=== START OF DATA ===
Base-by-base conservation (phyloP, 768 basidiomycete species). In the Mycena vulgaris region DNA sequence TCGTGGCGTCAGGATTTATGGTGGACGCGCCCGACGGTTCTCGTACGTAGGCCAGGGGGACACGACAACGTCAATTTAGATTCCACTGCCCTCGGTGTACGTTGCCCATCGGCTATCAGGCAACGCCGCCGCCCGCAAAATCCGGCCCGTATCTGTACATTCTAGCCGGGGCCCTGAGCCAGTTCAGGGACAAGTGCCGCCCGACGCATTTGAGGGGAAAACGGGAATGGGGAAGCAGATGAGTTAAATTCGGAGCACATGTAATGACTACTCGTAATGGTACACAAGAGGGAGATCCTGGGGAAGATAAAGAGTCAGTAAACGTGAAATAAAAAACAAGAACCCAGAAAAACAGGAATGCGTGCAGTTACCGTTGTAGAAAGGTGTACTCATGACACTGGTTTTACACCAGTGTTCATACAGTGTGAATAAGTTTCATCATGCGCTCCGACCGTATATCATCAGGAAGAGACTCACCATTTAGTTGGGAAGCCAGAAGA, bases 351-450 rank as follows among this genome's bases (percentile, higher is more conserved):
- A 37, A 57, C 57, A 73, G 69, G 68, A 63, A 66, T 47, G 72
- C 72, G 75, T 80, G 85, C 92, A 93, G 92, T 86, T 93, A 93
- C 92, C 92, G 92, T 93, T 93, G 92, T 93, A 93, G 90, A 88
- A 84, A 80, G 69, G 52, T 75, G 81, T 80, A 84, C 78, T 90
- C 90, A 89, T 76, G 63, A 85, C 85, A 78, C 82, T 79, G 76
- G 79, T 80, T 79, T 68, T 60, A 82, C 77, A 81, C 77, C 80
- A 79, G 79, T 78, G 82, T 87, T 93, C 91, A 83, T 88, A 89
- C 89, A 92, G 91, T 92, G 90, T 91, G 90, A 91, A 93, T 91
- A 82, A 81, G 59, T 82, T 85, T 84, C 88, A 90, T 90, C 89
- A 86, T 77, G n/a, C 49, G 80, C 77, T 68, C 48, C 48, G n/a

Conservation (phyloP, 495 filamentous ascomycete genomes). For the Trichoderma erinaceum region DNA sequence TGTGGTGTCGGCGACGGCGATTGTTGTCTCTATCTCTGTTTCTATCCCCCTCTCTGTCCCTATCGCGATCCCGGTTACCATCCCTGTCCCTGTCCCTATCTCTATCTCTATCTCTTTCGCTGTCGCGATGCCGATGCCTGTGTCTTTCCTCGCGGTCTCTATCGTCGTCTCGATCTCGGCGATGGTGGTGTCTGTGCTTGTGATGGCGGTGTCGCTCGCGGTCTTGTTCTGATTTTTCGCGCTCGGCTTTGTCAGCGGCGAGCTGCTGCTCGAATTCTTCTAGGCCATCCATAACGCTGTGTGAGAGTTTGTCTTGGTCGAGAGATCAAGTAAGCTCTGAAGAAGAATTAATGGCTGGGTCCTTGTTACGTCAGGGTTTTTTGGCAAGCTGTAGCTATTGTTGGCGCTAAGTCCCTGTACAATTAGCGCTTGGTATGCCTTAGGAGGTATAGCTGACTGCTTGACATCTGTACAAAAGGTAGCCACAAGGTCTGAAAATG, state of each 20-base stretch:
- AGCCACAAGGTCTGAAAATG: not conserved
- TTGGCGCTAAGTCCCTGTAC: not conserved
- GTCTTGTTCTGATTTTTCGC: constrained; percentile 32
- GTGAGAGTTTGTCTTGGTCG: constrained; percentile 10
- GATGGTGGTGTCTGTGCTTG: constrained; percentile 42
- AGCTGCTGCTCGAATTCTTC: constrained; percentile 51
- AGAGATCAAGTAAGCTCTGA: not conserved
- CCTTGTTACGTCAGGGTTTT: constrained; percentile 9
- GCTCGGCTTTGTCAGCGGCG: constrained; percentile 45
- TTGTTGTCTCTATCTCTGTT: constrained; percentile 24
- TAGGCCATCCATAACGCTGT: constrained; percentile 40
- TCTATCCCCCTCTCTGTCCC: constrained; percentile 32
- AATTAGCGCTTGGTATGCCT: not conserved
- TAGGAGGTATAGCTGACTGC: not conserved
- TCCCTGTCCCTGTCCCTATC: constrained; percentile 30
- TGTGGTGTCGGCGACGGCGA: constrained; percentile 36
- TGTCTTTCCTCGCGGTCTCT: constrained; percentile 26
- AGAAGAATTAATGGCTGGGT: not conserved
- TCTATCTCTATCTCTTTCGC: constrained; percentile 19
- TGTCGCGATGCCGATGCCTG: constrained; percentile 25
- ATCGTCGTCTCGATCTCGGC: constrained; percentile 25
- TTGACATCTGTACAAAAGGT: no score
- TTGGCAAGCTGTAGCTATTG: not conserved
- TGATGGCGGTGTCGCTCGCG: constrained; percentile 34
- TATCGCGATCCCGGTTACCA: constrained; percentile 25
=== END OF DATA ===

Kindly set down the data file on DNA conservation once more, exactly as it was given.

Base-by-base conservation (phyloP, 768 basidiomycete species). In the Mycena vulgaris region DNA sequence TCGTGGCGTCAGGATTTATGGTGGACGCGCCCGACGGTTCTCGTACGTAGGCCAGGGGGACACGACAACGTCAATTTAGATTCCACTGCCCTCGGTGTACGTTGCCCATCGGCTATCAGGCAACGCCGCCGCCCGCAAAATCCGGCCCGTATCTGTACATTCTAGCCGGGGCCCTGAGCCAGTTCAGGGACAAGTGCCGCCCGACGCATTTGAGGGGAAAACGGGAATGGGGAAGCAGATGAGTTAAATTCGGAGCACATGTAATGACTACTCGTAATGGTACACAAGAGGGAGATCCTGGGGAAGATAAAGAGTCAGTAAACGTGAAATAAAAAACAAGAACCCAGAAAAACAGGAATGCGTGCAGTTACCGTTGTAGAAAGGTGTACTCATGACACTGGTTTTACACCAGTGTTCATACAGTGTGAATAAGTTTCATCATGCGCTCCGACCGTATATCATCAGGAAGAGACTCACCATTTAGTTGGGAAGCCAGAAGA, bases 351-450 rank as follows among this genome's bases (percentile, higher is more conserved):
- A 37, A 57, C 57, A 73, G 69, G 68, A 63, A 66, T 47, G 72
- C 72, G 75, T 80, G 85, C 92, A 93, G 92, T 86, T 93, A 93
- C 92, C 92, G 92, T 93, T 93, G 92, T 93, A 93, G 90, A 88
- A 84, A 80, G 69, G 52, T 75, G 81, T 80, A 84, C 78, T 90
- C 90, A 89, T 76, G 63, A 85, C 85, A 78, C 82, T 79, G 76
- G 79, T 80, T 79, T 68, T 60, A 82, C 77, A 81, C 77, C 80
- A 79, G 79, T 78, G 82, T 87, T 93, C 91, A 83, T 88, A 89
- C 89, A 92, G 91, T 92, G 90, T 91, G 90, A 91, A 93, T 91
- A 82, A 81, G 59, T 82, T 85, T 84, C 88, A 90, T 90, C 89
- A 86, T 77, G n/a, C 49, G 80, C 77, T 68, C 48, C 48, G n/a

Conservation (phyloP, 495 filamentous ascomycete genomes). For the Trichoderma erinaceum region DNA sequence TGTGGTGTCGGCGACGGCGATTGTTGTCTCTATCTCTGTTTCTATCCCCCTCTCTGTCCCTATCGCGATCCCGGTTACCATCCCTGTCCCTGTCCCTATCTCTATCTCTATCTCTTTCGCTGTCGCGATGCCGATGCCTGTGTCTTTCCTCGCGGTCTCTATCGTCGTCTCGATCTCGGCGATGGTGGTGTCTGTGCTTGTGATGGCGGTGTCGCTCGCGGTCTTGTTCTGATTTTTCGCGCTCGGCTTTGTCAGCGGCGAGCTGCTGCTCGAATTCTTCTAGGCCATCCATAACGCTGTGTGAGAGTTTGTCTTGGTCGAGAGATCAAGTAAGCTCTGAAGAAGAATTAATGGCTGGGTCCTTGTTACGTCAGGGTTTTTTGGCAAGCTGTAGCTATTGTTGGCGCTAAGTCCCTGTACAATTAGCGCTTGGTATGCCTTAGGAGGTATAGCTGACTGCTTGACATCTGTACAAAAGGTAGCCACAAGGTCTGAAAATG, state of each 20-base stretch:
- AGCCACAAGGTCTGAAAATG: not conserved
- TTGGCGCTAAGTCCCTGTAC: not conserved
- GTCTTGTTCTGATTTTTCGC: constrained; percentile 32
- GTGAGAGTTTGTCTTGGTCG: constrained; percentile 10
- GATGGTGGTGTCTGTGCTTG: constrained; percentile 42
- AGCTGCTGCTCGAATTCTTC: constrained; percentile 51
- AGAGATCAAGTAAGCTCTGA: not conserved
- CCTTGTTACGTCAGGGTTTT: constrained; percentile 9
- GCTCGGCTTTGTCAGCGGCG: constrained; percentile 45
- TTGTTGTCTCTATCTCTGTT: constrained; percentile 24
- TAGGCCATCCATAACGCTGT: constrained; percentile 40
- TCTATCCCCCTCTCTGTCCC: constrained; percentile 32
- AATTAGCGCTTGGTATGCCT: not conserved
- TAGGAGGTATAGCTGACTGC: not conserved
- TCCCTGTCCCTGTCCCTATC: constrained; percentile 30
- TGTGGTGTCGGCGACGGCGA: constrained; percentile 36
- TGTCTTTCCTCGCGGTCTCT: constrained; percentile 26
- AGAAGAATTAATGGCTGGGT: not conserved
- TCTATCTCTATCTCTTTCGC: constrained; percentile 19
- TGTCGCGATGCCGATGCCTG: constrained; percentile 25
- ATCGTCGTCTCGATCTCGGC: constrained; percentile 25
- TTGACATCTGTACAAAAGGT: no score
- TTGGCAAGCTGTAGCTATTG: not conserved
- TGATGGCGGTGTCGCTCGCG: constrained; percentile 34
- TATCGCGATCCCGGTTACCA: constrained; percentile 25